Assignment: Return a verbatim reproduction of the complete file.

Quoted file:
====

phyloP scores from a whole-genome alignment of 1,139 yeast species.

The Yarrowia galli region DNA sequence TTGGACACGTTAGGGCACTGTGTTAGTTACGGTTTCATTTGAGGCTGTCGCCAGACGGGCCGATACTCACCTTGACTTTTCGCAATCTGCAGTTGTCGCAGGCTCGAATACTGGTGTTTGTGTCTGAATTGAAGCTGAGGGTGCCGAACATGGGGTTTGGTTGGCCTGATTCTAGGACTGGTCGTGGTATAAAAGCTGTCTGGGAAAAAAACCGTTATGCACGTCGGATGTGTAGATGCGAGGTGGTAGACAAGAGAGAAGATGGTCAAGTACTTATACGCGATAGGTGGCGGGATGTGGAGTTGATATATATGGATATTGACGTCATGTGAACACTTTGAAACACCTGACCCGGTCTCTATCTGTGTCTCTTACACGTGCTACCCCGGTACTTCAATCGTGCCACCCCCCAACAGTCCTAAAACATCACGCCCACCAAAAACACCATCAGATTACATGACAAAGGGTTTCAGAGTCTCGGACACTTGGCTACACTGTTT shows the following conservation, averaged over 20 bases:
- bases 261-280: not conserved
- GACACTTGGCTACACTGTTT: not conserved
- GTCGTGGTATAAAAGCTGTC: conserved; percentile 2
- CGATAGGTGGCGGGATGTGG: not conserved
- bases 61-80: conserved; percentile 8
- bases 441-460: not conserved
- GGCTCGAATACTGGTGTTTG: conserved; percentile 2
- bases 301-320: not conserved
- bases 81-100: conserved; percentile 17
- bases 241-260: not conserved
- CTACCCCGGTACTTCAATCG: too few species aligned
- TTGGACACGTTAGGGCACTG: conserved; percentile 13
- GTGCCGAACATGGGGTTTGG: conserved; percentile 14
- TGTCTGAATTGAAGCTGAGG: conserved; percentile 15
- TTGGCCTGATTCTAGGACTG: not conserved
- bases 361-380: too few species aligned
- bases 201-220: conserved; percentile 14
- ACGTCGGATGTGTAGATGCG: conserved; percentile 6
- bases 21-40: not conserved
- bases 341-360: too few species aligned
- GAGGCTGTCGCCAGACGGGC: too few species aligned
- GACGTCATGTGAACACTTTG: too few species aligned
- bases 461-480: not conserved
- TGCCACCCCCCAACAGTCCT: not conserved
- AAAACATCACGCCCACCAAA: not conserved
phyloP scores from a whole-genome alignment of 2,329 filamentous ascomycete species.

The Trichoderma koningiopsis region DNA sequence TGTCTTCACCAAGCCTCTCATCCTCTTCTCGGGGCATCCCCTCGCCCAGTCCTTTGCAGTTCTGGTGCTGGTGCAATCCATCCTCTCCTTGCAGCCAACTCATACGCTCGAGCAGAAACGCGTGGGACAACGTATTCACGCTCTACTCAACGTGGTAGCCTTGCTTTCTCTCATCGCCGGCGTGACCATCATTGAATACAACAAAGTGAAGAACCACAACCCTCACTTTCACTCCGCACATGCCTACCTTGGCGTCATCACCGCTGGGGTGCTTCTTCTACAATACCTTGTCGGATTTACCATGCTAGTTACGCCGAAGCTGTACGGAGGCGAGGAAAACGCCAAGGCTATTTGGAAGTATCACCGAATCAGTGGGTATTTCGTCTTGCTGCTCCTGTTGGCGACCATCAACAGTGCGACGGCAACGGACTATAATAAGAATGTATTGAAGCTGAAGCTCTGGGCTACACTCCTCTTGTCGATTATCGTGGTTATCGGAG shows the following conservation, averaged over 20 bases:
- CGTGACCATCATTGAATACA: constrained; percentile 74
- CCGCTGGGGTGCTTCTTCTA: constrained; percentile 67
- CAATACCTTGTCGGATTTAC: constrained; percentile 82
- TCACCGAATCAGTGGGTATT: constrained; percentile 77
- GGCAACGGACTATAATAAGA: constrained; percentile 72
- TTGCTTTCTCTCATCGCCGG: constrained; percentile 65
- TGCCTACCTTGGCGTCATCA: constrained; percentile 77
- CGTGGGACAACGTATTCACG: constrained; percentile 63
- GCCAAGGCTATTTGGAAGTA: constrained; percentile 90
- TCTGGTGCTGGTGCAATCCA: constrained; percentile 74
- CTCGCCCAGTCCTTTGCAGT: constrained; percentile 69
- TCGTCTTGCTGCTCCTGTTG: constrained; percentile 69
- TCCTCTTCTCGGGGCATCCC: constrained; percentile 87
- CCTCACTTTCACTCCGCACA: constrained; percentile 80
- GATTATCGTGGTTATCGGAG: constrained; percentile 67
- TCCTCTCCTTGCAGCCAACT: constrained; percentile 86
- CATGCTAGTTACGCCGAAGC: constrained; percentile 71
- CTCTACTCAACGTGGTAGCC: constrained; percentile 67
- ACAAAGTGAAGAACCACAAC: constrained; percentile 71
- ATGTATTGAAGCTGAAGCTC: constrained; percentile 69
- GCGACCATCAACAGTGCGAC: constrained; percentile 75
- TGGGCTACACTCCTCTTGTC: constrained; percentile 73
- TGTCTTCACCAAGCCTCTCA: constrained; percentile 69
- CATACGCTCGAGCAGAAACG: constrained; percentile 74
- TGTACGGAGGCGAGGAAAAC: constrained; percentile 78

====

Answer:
phyloP scores from a whole-genome alignment of 1,139 yeast species.

The Yarrowia galli region DNA sequence TTGGACACGTTAGGGCACTGTGTTAGTTACGGTTTCATTTGAGGCTGTCGCCAGACGGGCCGATACTCACCTTGACTTTTCGCAATCTGCAGTTGTCGCAGGCTCGAATACTGGTGTTTGTGTCTGAATTGAAGCTGAGGGTGCCGAACATGGGGTTTGGTTGGCCTGATTCTAGGACTGGTCGTGGTATAAAAGCTGTCTGGGAAAAAAACCGTTATGCACGTCGGATGTGTAGATGCGAGGTGGTAGACAAGAGAGAAGATGGTCAAGTACTTATACGCGATAGGTGGCGGGATGTGGAGTTGATATATATGGATATTGACGTCATGTGAACACTTTGAAACACCTGACCCGGTCTCTATCTGTGTCTCTTACACGTGCTACCCCGGTACTTCAATCGTGCCACCCCCCAACAGTCCTAAAACATCACGCCCACCAAAAACACCATCAGATTACATGACAAAGGGTTTCAGAGTCTCGGACACTTGGCTACACTGTTT shows the following conservation, averaged over 20 bases:
- bases 261-280: not conserved
- GACACTTGGCTACACTGTTT: not conserved
- GTCGTGGTATAAAAGCTGTC: conserved; percentile 2
- CGATAGGTGGCGGGATGTGG: not conserved
- bases 61-80: conserved; percentile 8
- bases 441-460: not conserved
- GGCTCGAATACTGGTGTTTG: conserved; percentile 2
- bases 301-320: not conserved
- bases 81-100: conserved; percentile 17
- bases 241-260: not conserved
- CTACCCCGGTACTTCAATCG: too few species aligned
- TTGGACACGTTAGGGCACTG: conserved; percentile 13
- GTGCCGAACATGGGGTTTGG: conserved; percentile 14
- TGTCTGAATTGAAGCTGAGG: conserved; percentile 15
- TTGGCCTGATTCTAGGACTG: not conserved
- bases 361-380: too few species aligned
- bases 201-220: conserved; percentile 14
- ACGTCGGATGTGTAGATGCG: conserved; percentile 6
- bases 21-40: not conserved
- bases 341-360: too few species aligned
- GAGGCTGTCGCCAGACGGGC: too few species aligned
- GACGTCATGTGAACACTTTG: too few species aligned
- bases 461-480: not conserved
- TGCCACCCCCCAACAGTCCT: not conserved
- AAAACATCACGCCCACCAAA: not conserved
phyloP scores from a whole-genome alignment of 2,329 filamentous ascomycete species.

The Trichoderma koningiopsis region DNA sequence TGTCTTCACCAAGCCTCTCATCCTCTTCTCGGGGCATCCCCTCGCCCAGTCCTTTGCAGTTCTGGTGCTGGTGCAATCCATCCTCTCCTTGCAGCCAACTCATACGCTCGAGCAGAAACGCGTGGGACAACGTATTCACGCTCTACTCAACGTGGTAGCCTTGCTTTCTCTCATCGCCGGCGTGACCATCATTGAATACAACAAAGTGAAGAACCACAACCCTCACTTTCACTCCGCACATGCCTACCTTGGCGTCATCACCGCTGGGGTGCTTCTTCTACAATACCTTGTCGGATTTACCATGCTAGTTACGCCGAAGCTGTACGGAGGCGAGGAAAACGCCAAGGCTATTTGGAAGTATCACCGAATCAGTGGGTATTTCGTCTTGCTGCTCCTGTTGGCGACCATCAACAGTGCGACGGCAACGGACTATAATAAGAATGTATTGAAGCTGAAGCTCTGGGCTACACTCCTCTTGTCGATTATCGTGGTTATCGGAG shows the following conservation, averaged over 20 bases:
- CGTGACCATCATTGAATACA: constrained; percentile 74
- CCGCTGGGGTGCTTCTTCTA: constrained; percentile 67
- CAATACCTTGTCGGATTTAC: constrained; percentile 82
- TCACCGAATCAGTGGGTATT: constrained; percentile 77
- GGCAACGGACTATAATAAGA: constrained; percentile 72
- TTGCTTTCTCTCATCGCCGG: constrained; percentile 65
- TGCCTACCTTGGCGTCATCA: constrained; percentile 77
- CGTGGGACAACGTATTCACG: constrained; percentile 63
- GCCAAGGCTATTTGGAAGTA: constrained; percentile 90
- TCTGGTGCTGGTGCAATCCA: constrained; percentile 74
- CTCGCCCAGTCCTTTGCAGT: constrained; percentile 69
- TCGTCTTGCTGCTCCTGTTG: constrained; percentile 69
- TCCTCTTCTCGGGGCATCCC: constrained; percentile 87
- CCTCACTTTCACTCCGCACA: constrained; percentile 80
- GATTATCGTGGTTATCGGAG: constrained; percentile 67
- TCCTCTCCTTGCAGCCAACT: constrained; percentile 86
- CATGCTAGTTACGCCGAAGC: constrained; percentile 71
- CTCTACTCAACGTGGTAGCC: constrained; percentile 67
- ACAAAGTGAAGAACCACAAC: constrained; percentile 71
- ATGTATTGAAGCTGAAGCTC: constrained; percentile 69
- GCGACCATCAACAGTGCGAC: constrained; percentile 75
- TGGGCTACACTCCTCTTGTC: constrained; percentile 73
- TGTCTTCACCAAGCCTCTCA: constrained; percentile 69
- CATACGCTCGAGCAGAAACG: constrained; percentile 74
- TGTACGGAGGCGAGGAAAAC: constrained; percentile 78